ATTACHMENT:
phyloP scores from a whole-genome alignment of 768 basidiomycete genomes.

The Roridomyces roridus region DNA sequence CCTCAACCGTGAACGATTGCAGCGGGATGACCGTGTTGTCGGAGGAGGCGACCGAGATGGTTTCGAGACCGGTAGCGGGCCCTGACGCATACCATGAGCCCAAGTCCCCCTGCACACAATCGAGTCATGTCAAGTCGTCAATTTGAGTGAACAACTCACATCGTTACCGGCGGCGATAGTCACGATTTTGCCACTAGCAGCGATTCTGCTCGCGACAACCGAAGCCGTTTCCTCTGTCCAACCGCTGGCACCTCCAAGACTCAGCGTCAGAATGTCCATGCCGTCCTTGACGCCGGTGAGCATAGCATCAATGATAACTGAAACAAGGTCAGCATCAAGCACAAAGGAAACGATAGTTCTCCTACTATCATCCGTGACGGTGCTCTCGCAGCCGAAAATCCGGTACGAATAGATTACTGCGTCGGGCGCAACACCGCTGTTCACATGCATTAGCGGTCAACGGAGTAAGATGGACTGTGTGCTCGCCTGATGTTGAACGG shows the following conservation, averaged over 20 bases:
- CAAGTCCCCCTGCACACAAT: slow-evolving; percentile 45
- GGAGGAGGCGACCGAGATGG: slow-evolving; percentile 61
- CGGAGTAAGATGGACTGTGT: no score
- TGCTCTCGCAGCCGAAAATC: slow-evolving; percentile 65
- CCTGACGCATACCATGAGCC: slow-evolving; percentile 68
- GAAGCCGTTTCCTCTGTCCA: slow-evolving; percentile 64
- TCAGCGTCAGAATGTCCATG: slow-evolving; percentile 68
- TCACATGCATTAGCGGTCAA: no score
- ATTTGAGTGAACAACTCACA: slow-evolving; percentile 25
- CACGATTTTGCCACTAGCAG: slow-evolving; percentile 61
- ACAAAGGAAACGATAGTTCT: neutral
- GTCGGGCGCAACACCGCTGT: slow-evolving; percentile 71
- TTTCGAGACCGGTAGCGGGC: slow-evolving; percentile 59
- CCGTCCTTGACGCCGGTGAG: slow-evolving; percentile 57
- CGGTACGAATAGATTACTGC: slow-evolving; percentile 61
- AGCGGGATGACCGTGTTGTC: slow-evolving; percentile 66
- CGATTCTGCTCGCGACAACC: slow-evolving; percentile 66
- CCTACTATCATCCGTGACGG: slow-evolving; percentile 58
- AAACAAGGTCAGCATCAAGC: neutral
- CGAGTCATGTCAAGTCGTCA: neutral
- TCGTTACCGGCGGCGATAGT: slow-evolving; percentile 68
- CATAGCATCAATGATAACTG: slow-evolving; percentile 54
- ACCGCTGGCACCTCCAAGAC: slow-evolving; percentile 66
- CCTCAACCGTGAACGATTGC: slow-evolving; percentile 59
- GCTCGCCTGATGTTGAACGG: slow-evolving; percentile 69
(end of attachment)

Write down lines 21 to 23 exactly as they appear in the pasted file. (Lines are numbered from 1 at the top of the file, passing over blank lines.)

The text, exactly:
- AAACAAGGTCAGCATCAAGC: neutral
- CGAGTCATGTCAAGTCGTCA: neutral
- TCGTTACCGGCGGCGATAGT: slow-evolving; percentile 68